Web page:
Latin American countries face uphill battle against Covid-19 pandemic
While the Covid-19 pandemic appears to be coming under control in Asia and Europe, it continues to wreak havoc in Latin America. The World Health Organization has described this as a “new epicentre”. FRANCE 24 provides an overview of the situation in these countries, which are trying to achieve a balance between protective health measures and the need to start reviving the economy.
While Europe is slowly emerging from lockdown, Latin America is now the most affected place in the world, with terrible repercussions for both the economy and employment.
“South America has become a new epicentre for the disease. We are seeing an increase in the number of cases in many South American countries,” said executive director of WHO’s Health Emergencies Programme Michael Ryan at a virtual conference from Geneva.
Brazil, Mexico and Peru are experiencing the most severe concentration of deaths in Latin America. Chile, for its part, is on the brink of collapse, according to its president, while Ecuador and especially the city of Guayaquil, are beginning to show signs of recovery.
FRANCE 24 provides an overview of the different situations in the region:
In Brazil, populism and pandemics mix poorly
With a population of 210 million, Brazil is now the second most affected country in the world, behind the United States, in number of confirmed cases. It is feared that the number of infections and deaths could be higher, as the country has been slow to implement screening tests.
Far-right populist president Jair Bolsonaro has been downplaying the epidemic since the beginning of the crisis. With his supporters, he has denounced "the dictatorship of the coronavirus” and has regularly refused to respect any social distancing. During a meeting in the capital Brasilia on Sunday, he removed his mask, shook hands with as many people as possible and to even carried a child on his shoulders.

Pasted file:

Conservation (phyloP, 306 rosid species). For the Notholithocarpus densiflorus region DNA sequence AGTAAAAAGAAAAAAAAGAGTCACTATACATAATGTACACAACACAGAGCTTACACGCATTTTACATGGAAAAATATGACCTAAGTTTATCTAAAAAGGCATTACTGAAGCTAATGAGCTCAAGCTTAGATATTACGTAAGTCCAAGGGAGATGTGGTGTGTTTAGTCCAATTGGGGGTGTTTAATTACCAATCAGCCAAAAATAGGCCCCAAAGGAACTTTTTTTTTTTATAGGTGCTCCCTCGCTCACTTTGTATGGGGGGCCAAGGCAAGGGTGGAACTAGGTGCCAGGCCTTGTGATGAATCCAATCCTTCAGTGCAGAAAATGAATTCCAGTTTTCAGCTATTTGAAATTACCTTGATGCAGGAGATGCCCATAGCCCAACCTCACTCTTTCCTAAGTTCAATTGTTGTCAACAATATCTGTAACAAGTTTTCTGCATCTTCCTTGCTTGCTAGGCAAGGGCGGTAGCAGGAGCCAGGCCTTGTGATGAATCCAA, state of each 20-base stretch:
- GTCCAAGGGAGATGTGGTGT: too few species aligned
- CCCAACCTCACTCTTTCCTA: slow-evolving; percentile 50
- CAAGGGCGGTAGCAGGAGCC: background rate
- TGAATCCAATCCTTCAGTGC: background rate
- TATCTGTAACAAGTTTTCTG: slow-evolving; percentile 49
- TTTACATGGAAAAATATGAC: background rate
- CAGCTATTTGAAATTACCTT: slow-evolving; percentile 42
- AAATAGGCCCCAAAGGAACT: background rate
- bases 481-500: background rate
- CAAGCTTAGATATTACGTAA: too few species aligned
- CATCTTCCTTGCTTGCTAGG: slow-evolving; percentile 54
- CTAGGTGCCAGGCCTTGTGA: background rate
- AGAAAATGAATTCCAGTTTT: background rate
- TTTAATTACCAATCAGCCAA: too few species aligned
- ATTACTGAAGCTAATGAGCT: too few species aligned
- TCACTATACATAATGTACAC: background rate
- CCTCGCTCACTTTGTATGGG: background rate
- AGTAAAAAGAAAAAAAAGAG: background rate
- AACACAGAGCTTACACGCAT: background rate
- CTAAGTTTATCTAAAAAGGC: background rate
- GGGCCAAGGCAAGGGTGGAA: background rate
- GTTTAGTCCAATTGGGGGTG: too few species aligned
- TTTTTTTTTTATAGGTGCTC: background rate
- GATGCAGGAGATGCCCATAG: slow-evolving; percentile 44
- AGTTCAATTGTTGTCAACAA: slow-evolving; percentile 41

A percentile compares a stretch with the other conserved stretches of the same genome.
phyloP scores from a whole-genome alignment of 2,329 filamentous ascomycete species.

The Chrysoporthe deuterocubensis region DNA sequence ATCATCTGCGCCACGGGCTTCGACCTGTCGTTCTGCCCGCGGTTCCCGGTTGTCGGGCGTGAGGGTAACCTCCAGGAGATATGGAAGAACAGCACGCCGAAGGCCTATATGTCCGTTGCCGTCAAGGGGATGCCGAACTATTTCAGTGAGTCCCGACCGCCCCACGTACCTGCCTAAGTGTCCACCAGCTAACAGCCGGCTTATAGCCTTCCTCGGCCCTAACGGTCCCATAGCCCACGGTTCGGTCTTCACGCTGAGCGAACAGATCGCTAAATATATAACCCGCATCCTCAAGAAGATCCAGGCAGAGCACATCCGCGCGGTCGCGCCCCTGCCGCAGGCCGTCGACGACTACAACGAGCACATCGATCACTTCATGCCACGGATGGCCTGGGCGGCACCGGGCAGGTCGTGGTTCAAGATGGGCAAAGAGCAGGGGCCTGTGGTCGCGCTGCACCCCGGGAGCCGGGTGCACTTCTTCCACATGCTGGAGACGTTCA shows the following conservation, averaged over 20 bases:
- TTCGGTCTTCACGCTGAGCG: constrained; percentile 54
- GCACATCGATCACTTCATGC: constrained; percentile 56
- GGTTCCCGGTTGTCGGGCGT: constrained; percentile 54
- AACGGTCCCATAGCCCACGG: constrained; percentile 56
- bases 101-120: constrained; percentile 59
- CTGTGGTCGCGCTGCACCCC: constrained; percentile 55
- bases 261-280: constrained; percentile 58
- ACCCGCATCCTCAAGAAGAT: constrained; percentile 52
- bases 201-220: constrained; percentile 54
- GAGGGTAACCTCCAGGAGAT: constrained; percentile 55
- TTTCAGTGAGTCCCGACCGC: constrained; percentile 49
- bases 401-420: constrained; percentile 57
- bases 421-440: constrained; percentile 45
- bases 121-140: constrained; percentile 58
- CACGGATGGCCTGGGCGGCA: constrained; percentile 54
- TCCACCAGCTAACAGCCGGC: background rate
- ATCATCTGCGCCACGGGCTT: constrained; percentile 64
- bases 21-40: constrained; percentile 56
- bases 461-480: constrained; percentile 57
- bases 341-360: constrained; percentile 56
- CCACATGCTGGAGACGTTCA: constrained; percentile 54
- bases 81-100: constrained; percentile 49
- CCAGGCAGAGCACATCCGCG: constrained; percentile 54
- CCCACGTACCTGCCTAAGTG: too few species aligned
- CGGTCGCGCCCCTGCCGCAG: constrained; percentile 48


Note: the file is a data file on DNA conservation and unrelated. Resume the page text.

To protect the population, however, local authorities have adopted containment measures against the advice of the president.
In Mexico, too hasty to end lockdown?
Mexico has the second highest death toll in Latin America with more than 6,000 deaths related to Covid-19. In spite of this, President Andrés Manuel López Obrador is already considering ending lockdown and claimed in a press conference that "the pandemic has been tamed", allowing "a return to a new normalcy".
While he believes that social distancing must be maintained, his government has already begun working on how the country should emerge from lockdown. They have developed a four-colour coding system depending on the intensity of the virus's circulation. Obrador wants to restart economic activity as soon as possible. This rush to a new normal is being delayed by the closure of the border with the United States, a trading partner on which Mexico is highly dependent.